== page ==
Q&A: Kyle Gale

Junior takes two classes at Whiteland High School 

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Q&A: Kyle Gale

Brayden Spetter, Staff Writer

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Q: What classes do you take at Whiteland?

A: Intro to Agriculture and Advanced Animal Science. 

Q: How often do you go to Whiteland to take these classes?

A: I take one of the classes every day. It alternates between Agriculture and Animal Science. This means I go to Whiteland every day in the mornings to take these classes. 

Q: What inspired you to take these classes?

A: My love for agriculture really inspired me to take agriculture classes as well as Animal Science classes because I one day desire to own my very own farm. In order to own a farm, I will have to learn all of the aspects that go into it. That’s why I take these classes and plan on taking more in the future. 

Q: What do you learn about in these classes?

A: In Intro to Agriculture, we learn about all aspects of agriculture such as the study of communication, the science of agriculture, plants, animals, natural resources and agricultural mechanics. In advanced animal science, we learn about the anatomy of animals, such as knowledge of such basic subjects as animal behavior and management, genetics, microbiology, nutrition, physiology, reproduction and meat science.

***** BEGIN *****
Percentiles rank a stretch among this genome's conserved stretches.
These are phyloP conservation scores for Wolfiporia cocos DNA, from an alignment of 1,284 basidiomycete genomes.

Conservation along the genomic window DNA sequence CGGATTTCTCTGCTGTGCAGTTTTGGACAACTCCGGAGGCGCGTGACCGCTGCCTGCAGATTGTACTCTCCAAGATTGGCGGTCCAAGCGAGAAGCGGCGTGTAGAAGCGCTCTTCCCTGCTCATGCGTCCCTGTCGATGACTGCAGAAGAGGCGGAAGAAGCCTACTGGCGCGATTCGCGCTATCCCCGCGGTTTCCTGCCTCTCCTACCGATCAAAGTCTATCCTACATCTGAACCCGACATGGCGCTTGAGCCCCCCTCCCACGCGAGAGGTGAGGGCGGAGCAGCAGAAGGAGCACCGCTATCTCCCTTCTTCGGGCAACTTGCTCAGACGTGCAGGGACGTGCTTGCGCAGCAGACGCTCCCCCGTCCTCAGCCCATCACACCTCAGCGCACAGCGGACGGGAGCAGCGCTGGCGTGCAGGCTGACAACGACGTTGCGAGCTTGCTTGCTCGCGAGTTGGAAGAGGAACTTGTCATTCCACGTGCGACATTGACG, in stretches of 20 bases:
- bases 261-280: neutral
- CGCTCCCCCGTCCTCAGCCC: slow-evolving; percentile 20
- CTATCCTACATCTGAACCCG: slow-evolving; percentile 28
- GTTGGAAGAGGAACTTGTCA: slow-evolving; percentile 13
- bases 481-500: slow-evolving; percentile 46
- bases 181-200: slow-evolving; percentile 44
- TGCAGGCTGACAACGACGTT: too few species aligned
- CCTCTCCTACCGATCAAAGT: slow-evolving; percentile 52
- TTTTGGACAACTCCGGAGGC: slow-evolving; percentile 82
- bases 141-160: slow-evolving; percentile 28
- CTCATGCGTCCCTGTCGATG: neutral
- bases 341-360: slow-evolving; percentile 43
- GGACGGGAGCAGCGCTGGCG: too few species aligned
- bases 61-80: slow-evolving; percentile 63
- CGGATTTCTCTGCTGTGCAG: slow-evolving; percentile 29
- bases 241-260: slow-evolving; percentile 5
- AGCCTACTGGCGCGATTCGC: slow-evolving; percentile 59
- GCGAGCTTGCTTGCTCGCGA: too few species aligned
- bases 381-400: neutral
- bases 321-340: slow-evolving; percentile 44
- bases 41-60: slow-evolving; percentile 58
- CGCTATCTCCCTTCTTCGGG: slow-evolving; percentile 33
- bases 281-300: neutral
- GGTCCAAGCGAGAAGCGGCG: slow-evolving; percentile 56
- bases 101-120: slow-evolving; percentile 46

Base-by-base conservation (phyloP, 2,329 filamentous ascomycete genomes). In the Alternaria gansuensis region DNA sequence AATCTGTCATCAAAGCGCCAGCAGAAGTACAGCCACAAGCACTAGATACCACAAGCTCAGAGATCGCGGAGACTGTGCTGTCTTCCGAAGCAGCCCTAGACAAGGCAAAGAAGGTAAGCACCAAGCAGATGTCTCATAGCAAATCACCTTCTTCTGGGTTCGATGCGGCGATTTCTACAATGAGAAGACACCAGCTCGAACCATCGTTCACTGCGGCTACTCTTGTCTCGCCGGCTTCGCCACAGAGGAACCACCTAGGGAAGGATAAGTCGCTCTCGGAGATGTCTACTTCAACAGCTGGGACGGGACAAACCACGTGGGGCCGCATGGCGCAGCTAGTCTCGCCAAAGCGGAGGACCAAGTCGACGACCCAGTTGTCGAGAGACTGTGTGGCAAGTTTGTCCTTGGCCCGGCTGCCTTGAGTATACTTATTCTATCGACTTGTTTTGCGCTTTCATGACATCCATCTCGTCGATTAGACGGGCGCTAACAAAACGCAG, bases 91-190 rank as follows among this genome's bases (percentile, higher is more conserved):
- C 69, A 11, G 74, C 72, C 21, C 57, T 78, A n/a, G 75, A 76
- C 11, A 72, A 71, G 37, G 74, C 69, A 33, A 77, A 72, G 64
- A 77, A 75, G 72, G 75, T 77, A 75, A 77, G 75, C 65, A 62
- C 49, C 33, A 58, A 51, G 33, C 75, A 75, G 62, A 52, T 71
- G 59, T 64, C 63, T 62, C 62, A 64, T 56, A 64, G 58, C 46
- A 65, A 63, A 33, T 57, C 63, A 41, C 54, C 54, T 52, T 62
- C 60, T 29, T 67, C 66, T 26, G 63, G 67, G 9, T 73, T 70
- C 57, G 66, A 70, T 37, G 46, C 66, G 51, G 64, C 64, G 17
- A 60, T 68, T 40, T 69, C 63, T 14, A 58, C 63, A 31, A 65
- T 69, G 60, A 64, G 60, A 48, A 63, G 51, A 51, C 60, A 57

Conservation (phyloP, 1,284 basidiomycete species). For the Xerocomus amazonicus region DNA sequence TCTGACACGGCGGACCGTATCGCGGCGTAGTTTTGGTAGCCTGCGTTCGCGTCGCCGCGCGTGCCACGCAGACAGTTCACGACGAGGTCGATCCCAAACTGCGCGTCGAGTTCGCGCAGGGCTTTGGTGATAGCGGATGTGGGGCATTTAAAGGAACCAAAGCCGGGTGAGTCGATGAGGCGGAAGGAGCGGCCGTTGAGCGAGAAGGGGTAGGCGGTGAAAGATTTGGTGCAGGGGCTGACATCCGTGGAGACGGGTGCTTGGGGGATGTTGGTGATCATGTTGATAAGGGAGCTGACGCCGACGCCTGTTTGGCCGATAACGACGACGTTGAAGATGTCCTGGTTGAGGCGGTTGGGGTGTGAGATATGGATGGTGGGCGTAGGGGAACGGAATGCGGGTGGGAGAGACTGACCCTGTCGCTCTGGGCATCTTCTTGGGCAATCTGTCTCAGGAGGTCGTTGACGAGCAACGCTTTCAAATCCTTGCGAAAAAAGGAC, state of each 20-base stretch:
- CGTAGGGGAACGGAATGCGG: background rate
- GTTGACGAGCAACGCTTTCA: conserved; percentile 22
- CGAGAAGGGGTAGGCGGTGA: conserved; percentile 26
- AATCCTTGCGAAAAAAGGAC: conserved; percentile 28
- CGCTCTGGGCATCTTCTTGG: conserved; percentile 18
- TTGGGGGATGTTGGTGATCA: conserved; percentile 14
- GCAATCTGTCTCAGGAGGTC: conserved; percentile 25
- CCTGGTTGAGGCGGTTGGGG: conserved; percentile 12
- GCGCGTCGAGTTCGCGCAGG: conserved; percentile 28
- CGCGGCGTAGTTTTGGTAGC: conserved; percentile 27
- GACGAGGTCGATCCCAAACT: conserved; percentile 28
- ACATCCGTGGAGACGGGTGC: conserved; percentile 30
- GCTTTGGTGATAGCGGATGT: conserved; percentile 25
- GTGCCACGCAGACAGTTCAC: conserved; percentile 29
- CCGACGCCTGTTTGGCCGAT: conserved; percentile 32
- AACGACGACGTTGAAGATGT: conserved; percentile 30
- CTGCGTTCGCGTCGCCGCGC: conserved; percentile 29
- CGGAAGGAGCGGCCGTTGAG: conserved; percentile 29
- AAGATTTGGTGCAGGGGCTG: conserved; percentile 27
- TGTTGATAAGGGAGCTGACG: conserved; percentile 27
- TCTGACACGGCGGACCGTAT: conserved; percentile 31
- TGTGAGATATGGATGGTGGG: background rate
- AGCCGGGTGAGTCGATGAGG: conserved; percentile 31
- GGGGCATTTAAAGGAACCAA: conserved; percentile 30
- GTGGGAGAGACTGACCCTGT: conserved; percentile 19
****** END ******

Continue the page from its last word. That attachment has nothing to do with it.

Q: What’s your favorite part about the classes?

A: Seeing my friends every day as well as making new friends [and] learning information that will be helpful not only to myself, but it will also one day help me in my profession which I hope will be in the agricultural field.

Q: Do you think you will continue to take agricultural and animal science classes in the future?

A: Yes, animal science is only a one-year course, but I plan on expanding my education to plant science next year. In plant science I will learn about conventional large-scale farming, organic agriculture, greenhouse management, and turf and lawn management.

Q: How has taking these classes benefited your knowledge so far in these subjects?

A: It has opened my eyes on how big the agricultural community is not only in Indiana but around the United States. The area of studies are very broad which helps me learn more about plants in one class and animals in the other. The separation of the two classes allows me to focus on one aspect at a time.

Q: Do you think Center Grove should have agricultural and animal science classes?

A: As much as I love the classes and think they are great ideas, I do not think Center Grove should have agricultural classes. Whiteland simply has a better agricultural community within the school system.